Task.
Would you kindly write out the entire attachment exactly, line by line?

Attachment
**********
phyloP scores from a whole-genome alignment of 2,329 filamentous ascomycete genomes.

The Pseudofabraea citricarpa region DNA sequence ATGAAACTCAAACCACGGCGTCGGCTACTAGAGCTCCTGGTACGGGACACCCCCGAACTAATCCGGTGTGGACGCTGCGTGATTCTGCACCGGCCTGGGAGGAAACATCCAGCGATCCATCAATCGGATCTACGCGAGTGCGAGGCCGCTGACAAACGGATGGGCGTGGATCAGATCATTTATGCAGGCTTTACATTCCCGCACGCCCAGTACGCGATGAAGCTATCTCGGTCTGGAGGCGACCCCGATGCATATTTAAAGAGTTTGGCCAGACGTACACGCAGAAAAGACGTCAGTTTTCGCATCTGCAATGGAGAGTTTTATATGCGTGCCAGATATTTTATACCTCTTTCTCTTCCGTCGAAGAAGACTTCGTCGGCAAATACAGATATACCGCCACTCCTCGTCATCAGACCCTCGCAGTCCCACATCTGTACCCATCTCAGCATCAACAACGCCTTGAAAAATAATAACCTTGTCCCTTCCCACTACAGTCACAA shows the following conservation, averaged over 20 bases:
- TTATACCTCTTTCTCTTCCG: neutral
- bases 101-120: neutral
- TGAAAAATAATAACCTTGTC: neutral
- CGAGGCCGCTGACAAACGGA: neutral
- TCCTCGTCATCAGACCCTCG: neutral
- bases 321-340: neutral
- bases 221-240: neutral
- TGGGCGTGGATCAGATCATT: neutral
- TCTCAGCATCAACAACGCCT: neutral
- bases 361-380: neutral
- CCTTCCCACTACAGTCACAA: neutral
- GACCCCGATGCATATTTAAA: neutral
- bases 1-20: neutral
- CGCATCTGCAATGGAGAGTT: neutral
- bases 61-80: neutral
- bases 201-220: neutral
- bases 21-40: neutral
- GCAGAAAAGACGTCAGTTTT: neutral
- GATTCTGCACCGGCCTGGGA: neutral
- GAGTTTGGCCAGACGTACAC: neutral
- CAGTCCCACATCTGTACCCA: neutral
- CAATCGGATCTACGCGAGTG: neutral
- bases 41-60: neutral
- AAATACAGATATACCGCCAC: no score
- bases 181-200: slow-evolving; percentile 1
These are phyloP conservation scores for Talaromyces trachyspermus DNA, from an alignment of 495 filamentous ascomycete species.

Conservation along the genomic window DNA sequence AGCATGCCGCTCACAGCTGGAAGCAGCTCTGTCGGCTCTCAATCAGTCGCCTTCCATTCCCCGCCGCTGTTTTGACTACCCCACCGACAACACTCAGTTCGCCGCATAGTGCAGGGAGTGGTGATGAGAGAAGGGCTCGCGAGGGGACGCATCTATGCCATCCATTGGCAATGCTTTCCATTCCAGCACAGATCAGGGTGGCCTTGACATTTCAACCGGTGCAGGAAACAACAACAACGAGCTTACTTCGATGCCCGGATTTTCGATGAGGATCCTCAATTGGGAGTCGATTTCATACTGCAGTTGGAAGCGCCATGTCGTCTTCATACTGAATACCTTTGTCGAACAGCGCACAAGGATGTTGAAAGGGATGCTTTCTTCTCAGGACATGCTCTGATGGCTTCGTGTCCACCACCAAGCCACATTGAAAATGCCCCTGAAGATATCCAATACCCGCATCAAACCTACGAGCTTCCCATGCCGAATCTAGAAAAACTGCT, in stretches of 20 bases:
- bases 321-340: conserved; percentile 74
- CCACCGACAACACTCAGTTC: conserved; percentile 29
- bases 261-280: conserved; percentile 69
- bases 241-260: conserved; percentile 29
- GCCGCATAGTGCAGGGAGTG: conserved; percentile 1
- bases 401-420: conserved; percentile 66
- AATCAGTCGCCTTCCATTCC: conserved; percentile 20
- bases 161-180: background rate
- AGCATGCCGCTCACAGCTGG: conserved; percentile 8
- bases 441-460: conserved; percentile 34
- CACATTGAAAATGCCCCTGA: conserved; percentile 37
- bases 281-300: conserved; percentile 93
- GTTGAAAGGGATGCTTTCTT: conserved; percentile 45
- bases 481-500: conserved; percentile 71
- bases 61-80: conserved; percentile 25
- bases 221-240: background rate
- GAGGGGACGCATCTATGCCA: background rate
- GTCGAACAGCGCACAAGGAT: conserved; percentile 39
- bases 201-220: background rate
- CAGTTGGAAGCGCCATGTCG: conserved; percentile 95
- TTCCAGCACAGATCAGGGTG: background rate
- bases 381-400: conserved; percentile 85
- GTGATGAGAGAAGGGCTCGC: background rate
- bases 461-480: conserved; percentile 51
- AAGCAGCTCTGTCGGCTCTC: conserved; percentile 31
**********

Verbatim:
phyloP scores from a whole-genome alignment of 2,329 filamentous ascomycete genomes.

The Pseudofabraea citricarpa region DNA sequence ATGAAACTCAAACCACGGCGTCGGCTACTAGAGCTCCTGGTACGGGACACCCCCGAACTAATCCGGTGTGGACGCTGCGTGATTCTGCACCGGCCTGGGAGGAAACATCCAGCGATCCATCAATCGGATCTACGCGAGTGCGAGGCCGCTGACAAACGGATGGGCGTGGATCAGATCATTTATGCAGGCTTTACATTCCCGCACGCCCAGTACGCGATGAAGCTATCTCGGTCTGGAGGCGACCCCGATGCATATTTAAAGAGTTTGGCCAGACGTACACGCAGAAAAGACGTCAGTTTTCGCATCTGCAATGGAGAGTTTTATATGCGTGCCAGATATTTTATACCTCTTTCTCTTCCGTCGAAGAAGACTTCGTCGGCAAATACAGATATACCGCCACTCCTCGTCATCAGACCCTCGCAGTCCCACATCTGTACCCATCTCAGCATCAACAACGCCTTGAAAAATAATAACCTTGTCCCTTCCCACTACAGTCACAA shows the following conservation, averaged over 20 bases:
- TTATACCTCTTTCTCTTCCG: neutral
- bases 101-120: neutral
- TGAAAAATAATAACCTTGTC: neutral
- CGAGGCCGCTGACAAACGGA: neutral
- TCCTCGTCATCAGACCCTCG: neutral
- bases 321-340: neutral
- bases 221-240: neutral
- TGGGCGTGGATCAGATCATT: neutral
- TCTCAGCATCAACAACGCCT: neutral
- bases 361-380: neutral
- CCTTCCCACTACAGTCACAA: neutral
- GACCCCGATGCATATTTAAA: neutral
- bases 1-20: neutral
- CGCATCTGCAATGGAGAGTT: neutral
- bases 61-80: neutral
- bases 201-220: neutral
- bases 21-40: neutral
- GCAGAAAAGACGTCAGTTTT: neutral
- GATTCTGCACCGGCCTGGGA: neutral
- GAGTTTGGCCAGACGTACAC: neutral
- CAGTCCCACATCTGTACCCA: neutral
- CAATCGGATCTACGCGAGTG: neutral
- bases 41-60: neutral
- AAATACAGATATACCGCCAC: no score
- bases 181-200: slow-evolving; percentile 1
These are phyloP conservation scores for Talaromyces trachyspermus DNA, from an alignment of 495 filamentous ascomycete species.

Conservation along the genomic window DNA sequence AGCATGCCGCTCACAGCTGGAAGCAGCTCTGTCGGCTCTCAATCAGTCGCCTTCCATTCCCCGCCGCTGTTTTGACTACCCCACCGACAACACTCAGTTCGCCGCATAGTGCAGGGAGTGGTGATGAGAGAAGGGCTCGCGAGGGGACGCATCTATGCCATCCATTGGCAATGCTTTCCATTCCAGCACAGATCAGGGTGGCCTTGACATTTCAACCGGTGCAGGAAACAACAACAACGAGCTTACTTCGATGCCCGGATTTTCGATGAGGATCCTCAATTGGGAGTCGATTTCATACTGCAGTTGGAAGCGCCATGTCGTCTTCATACTGAATACCTTTGTCGAACAGCGCACAAGGATGTTGAAAGGGATGCTTTCTTCTCAGGACATGCTCTGATGGCTTCGTGTCCACCACCAAGCCACATTGAAAATGCCCCTGAAGATATCCAATACCCGCATCAAACCTACGAGCTTCCCATGCCGAATCTAGAAAAACTGCT, in stretches of 20 bases:
- bases 321-340: conserved; percentile 74
- CCACCGACAACACTCAGTTC: conserved; percentile 29
- bases 261-280: conserved; percentile 69
- bases 241-260: conserved; percentile 29
- GCCGCATAGTGCAGGGAGTG: conserved; percentile 1
- bases 401-420: conserved; percentile 66
- AATCAGTCGCCTTCCATTCC: conserved; percentile 20
- bases 161-180: background rate
- AGCATGCCGCTCACAGCTGG: conserved; percentile 8
- bases 441-460: conserved; percentile 34
- CACATTGAAAATGCCCCTGA: conserved; percentile 37
- bases 281-300: conserved; percentile 93
- GTTGAAAGGGATGCTTTCTT: conserved; percentile 45
- bases 481-500: conserved; percentile 71
- bases 61-80: conserved; percentile 25
- bases 221-240: background rate
- GAGGGGACGCATCTATGCCA: background rate
- GTCGAACAGCGCACAAGGAT: conserved; percentile 39
- bases 201-220: background rate
- CAGTTGGAAGCGCCATGTCG: conserved; percentile 95
- TTCCAGCACAGATCAGGGTG: background rate
- bases 381-400: conserved; percentile 85
- GTGATGAGAGAAGGGCTCGC: background rate
- bases 461-480: conserved; percentile 51
- AAGCAGCTCTGTCGGCTCTC: conserved; percentile 31